The general nature of activities that will not extend the 120-day life of the lien has been the subject of few New Hampshire Supreme Court cases. Tolles-Bickford Lumber Co. v. Tilton School, 98 N.H. 55, 58 (1953), held that “where a contract to furnish materials is to be regarded as completed, a subsequent gratuitous furnishing of material in the nature of a substitution or replacement to remedy a defect in the material originally delivered will not operate to extend the time within which to claim a mechanic’s lien.” Bader Co. v. Concord Electric Co., 109 N.H. 487, 489 (1969), affirmed a ruling “that the work done in March by Bader on Concord Electric’s premises ‘was inconsequential and not done pursuant to the contract but done at the request of the owner to correct defects.’ Work of that nature could be found not to be such as to extend the duration of plaintiff’s lien.”
Such characterizations – “gratuitous,” “inconsequential,” “a substitution or replacement,” “to correct defects” – are helpful, but not always easy to identify. “Warranty” work won’t count, but “punch list” work might. Identifying when the lienor’s contract can fairly be said to have been “completed” may be useful. But see Fraser Engineering Company, Inc. v. IPS-Integrated Project Services, LLC, No. 17-CV-102-JD, 2018 WL 1525725 at *5 (D.N.H. March 27, 2018) (“this court is disinclined to hold as a matter of law that work done pursuant to a contract necessarily extends a mechanics lien”).
Some would-be lienors hurt their cause by sending a final invoice for the full balance due for all contract work more than 120 days prior to securing their lien. See Tolles-Bickford, supra at 57 (“When the plaintiff submitted its final bill on January 31, 1951, there was included in the total debits and credits and enclosed therewith an invoice entitled ‘Materials delivered to complete contract.’”). Sending a final invoice strongly suggests that full performance was achieved as of its date, justifying the inference that any return to the site thereafter was for performing touch-up work. See Fabcon Precast, LLC v. Zirkelbach Constr. Inc., No. 218-2015-cv-1011 (Rockingham Super. Ct. Nov. 25, 2015) (Delker, J.) (“Because it represented that the work was 100% complete, the Court finds that the work performed on May 20, 2015—both the repair of the panels and the caulking—was remedial. The 120 days began to run on January 15, 2015. Accordingly, the failure to perfect the lien within that time is ‘fatal’ and the lien must be lifted.”).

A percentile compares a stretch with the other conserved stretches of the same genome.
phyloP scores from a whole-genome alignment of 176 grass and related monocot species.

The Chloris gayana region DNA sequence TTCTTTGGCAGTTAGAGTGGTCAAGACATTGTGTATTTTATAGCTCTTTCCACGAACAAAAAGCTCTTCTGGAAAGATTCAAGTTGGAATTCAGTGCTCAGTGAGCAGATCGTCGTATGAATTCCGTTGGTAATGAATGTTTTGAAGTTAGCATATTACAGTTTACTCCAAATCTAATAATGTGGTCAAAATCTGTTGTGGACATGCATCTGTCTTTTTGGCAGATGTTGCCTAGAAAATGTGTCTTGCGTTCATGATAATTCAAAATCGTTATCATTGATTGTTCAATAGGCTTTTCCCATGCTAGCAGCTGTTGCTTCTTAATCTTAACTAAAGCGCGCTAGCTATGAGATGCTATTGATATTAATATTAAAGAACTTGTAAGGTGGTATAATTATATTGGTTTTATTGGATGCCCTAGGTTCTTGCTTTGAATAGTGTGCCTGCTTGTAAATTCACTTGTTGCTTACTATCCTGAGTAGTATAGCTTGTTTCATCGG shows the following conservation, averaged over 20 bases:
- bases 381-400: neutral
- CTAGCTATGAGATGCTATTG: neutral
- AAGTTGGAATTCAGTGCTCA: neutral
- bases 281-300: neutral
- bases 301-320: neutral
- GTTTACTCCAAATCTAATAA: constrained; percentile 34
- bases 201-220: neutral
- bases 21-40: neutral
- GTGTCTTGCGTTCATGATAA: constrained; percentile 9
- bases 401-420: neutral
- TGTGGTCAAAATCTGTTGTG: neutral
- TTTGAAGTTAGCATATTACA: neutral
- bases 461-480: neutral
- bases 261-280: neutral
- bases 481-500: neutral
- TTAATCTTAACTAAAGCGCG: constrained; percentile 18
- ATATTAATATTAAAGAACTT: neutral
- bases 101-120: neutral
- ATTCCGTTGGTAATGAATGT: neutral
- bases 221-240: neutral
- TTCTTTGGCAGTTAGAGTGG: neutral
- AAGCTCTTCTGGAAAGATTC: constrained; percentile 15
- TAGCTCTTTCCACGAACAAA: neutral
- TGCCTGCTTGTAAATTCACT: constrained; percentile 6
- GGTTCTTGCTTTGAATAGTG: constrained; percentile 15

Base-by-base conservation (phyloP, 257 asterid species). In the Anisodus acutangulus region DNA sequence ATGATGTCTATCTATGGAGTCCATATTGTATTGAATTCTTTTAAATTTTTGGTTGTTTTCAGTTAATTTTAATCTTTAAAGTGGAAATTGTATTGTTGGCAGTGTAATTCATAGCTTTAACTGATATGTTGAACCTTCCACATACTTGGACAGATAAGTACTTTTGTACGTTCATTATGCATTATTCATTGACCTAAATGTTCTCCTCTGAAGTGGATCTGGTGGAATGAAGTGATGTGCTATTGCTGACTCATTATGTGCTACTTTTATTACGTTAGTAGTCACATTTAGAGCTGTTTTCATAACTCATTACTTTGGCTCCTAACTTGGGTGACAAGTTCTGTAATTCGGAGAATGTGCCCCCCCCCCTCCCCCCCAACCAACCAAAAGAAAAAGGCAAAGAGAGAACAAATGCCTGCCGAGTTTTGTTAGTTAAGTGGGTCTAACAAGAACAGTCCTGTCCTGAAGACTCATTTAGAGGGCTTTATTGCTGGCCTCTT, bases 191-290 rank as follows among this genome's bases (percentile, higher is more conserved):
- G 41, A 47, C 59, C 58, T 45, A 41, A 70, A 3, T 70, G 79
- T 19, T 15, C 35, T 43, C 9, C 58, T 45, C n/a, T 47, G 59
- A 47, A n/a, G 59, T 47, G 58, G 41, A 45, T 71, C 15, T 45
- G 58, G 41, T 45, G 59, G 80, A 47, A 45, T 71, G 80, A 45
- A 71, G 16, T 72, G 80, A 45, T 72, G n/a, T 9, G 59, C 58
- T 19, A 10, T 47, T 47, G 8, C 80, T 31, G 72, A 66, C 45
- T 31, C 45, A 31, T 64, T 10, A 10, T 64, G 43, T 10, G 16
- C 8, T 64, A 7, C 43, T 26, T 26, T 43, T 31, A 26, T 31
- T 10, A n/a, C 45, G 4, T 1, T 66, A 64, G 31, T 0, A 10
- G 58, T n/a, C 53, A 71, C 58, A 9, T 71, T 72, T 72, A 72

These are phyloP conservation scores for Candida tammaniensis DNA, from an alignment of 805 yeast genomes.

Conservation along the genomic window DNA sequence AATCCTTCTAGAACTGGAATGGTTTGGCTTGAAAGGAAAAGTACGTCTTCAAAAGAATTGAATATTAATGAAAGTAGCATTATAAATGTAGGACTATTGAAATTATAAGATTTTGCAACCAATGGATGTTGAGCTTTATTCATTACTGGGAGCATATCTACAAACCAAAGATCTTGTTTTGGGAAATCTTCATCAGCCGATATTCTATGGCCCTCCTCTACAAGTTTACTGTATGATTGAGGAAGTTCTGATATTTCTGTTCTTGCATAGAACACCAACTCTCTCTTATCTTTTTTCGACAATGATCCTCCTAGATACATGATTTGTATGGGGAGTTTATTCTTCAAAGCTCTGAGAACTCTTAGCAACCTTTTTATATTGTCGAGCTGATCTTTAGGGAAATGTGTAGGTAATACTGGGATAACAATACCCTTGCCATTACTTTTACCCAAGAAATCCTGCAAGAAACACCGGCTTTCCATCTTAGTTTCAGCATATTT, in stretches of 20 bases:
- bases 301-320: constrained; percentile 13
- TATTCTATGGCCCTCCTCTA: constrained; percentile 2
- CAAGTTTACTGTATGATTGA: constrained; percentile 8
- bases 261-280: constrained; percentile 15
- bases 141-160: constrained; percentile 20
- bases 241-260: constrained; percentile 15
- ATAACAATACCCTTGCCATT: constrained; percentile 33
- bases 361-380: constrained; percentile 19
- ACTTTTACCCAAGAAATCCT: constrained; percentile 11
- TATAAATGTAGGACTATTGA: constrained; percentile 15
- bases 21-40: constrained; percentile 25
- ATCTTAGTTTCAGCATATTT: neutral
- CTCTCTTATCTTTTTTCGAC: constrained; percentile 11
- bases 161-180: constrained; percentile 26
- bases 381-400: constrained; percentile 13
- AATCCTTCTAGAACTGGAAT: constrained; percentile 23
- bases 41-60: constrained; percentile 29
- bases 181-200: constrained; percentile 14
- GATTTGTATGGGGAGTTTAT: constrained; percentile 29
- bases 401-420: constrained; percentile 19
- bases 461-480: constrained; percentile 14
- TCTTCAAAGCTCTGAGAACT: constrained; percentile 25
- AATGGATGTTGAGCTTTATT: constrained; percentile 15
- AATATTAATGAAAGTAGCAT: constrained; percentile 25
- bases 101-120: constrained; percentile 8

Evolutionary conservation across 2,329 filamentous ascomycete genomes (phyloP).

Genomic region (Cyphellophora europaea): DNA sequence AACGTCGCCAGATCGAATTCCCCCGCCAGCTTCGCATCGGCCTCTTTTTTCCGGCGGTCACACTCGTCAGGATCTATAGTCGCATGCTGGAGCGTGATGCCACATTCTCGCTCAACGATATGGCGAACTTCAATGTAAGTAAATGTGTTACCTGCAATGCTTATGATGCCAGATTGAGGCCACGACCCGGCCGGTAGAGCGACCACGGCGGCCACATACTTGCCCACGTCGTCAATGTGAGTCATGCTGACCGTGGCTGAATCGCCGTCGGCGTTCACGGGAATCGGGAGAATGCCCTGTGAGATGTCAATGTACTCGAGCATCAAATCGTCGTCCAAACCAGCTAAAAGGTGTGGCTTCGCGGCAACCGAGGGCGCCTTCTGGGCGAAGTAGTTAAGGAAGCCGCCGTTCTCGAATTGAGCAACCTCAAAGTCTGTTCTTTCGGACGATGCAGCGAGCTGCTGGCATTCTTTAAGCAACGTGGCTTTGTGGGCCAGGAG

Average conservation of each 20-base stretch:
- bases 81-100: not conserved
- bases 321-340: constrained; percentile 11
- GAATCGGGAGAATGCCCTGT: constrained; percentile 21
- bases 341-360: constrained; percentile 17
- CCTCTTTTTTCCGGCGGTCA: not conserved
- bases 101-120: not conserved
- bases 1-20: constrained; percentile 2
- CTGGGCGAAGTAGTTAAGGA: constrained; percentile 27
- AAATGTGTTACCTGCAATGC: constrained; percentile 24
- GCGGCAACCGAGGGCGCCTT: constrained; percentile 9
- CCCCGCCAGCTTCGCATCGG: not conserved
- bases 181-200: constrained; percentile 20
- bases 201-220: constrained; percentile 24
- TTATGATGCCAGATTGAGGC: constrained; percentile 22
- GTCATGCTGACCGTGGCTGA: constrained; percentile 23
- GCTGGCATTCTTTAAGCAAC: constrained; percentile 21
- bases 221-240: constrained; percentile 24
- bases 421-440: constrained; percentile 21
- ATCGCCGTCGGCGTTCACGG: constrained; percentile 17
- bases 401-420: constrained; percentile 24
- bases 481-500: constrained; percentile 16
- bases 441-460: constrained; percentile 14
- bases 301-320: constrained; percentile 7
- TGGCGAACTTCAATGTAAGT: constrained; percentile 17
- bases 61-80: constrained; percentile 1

If all of the work that the lienor is suing for was performed outside the 120-day window, courts might even deem the subsequent work extra-contractual. Peabody v. Wentzell, 123 N.H. 416, 419 (1983) (“We need not determine whether the work performed by the plaintiff after September, 1979, was inconsequential, gratuitous or done merely to remedy defects, because there was sufficient evidence to support the master’s finding that the work at issue was not included in the parties’ contract. Consequently, it was immaterial whether the work was inconsequential, gratuitous, or done merely to remedy defects.”) This suggests that a lienor may not reset the 120-day clock by performing work for which it is not seeking compensation.
The reference in Tolles-Bickford to sending a final bill has engendered some additional confusion. In re McLaughlin, 2011 BNH 5, 2011 WL 1706791 (Bkrtcy. D.N.H. May 4, 2011), stated “The time starts to run not from the date the mechanic’s lien accrues but from when the final bill is sent or the last work is completed under the contract.” If the phrase “whichever is later” had been added, the ruling would clearly be in tension with the statutory language; but if “whichever is earlier” were implied, the ruling would dovetail with the analysis discussed above.